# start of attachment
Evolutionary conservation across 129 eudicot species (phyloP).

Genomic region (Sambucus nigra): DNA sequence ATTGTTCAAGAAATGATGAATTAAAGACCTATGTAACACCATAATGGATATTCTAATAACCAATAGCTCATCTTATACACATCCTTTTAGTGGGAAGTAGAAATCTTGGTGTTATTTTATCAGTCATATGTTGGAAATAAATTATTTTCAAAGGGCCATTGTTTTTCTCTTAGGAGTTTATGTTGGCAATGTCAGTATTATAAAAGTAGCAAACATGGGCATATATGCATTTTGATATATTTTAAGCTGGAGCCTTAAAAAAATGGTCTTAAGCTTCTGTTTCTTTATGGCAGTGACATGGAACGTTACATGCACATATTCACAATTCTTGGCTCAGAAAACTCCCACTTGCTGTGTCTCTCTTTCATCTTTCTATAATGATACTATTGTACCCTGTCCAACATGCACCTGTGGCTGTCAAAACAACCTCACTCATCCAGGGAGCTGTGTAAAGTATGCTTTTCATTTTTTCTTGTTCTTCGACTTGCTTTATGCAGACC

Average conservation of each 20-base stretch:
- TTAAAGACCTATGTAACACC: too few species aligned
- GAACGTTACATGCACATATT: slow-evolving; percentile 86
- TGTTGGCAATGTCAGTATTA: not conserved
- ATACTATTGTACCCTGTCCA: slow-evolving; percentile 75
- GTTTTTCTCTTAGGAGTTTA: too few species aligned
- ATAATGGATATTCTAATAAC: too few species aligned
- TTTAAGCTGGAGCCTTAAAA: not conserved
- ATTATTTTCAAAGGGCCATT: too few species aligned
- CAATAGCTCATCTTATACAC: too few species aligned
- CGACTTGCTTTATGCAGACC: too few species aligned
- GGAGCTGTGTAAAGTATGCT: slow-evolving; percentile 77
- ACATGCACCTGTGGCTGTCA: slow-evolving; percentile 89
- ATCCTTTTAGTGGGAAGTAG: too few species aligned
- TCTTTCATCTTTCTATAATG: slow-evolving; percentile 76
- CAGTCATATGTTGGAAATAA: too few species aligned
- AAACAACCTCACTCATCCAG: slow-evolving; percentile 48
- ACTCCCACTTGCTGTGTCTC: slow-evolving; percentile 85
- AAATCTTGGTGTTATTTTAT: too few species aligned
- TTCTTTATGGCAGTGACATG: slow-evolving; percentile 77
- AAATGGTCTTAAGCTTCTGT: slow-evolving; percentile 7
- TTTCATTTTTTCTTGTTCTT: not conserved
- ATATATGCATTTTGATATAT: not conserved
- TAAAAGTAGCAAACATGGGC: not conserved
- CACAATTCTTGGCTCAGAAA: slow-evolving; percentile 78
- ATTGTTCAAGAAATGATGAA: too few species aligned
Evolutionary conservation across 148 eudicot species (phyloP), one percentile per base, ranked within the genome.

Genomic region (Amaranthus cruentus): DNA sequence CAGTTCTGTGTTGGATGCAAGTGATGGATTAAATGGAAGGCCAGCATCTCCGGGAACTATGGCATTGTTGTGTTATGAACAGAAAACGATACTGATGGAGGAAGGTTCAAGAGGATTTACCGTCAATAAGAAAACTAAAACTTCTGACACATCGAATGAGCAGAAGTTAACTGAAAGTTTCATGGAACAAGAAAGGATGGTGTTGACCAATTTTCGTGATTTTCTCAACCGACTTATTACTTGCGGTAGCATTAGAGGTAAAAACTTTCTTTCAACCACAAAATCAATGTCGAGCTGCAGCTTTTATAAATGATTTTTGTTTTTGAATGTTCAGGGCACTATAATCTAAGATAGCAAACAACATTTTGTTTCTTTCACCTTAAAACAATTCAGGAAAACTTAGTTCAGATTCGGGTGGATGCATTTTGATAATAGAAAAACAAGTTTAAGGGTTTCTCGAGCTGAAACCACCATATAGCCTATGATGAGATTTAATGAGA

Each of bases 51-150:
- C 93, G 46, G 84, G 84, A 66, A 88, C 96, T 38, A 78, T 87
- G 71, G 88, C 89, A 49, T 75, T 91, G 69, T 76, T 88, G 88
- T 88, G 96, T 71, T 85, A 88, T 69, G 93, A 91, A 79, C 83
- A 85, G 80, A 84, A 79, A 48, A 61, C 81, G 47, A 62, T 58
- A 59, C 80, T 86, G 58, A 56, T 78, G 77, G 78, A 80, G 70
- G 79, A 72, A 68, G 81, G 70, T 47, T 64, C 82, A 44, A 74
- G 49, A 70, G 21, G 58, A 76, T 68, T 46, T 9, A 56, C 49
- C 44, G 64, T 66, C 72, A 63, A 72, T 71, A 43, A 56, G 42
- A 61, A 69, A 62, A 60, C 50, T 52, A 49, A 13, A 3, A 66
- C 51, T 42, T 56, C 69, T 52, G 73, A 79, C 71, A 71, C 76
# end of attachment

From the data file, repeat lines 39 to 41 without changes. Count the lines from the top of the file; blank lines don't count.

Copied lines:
- C 44, G 64, T 66, C 72, A 63, A 72, T 71, A 43, A 56, G 42
- A 61, A 69, A 62, A 60, C 50, T 52, A 49, A 13, A 3, A 66
- C 51, T 42, T 56, C 69, T 52, G 73, A 79, C 71, A 71, C 76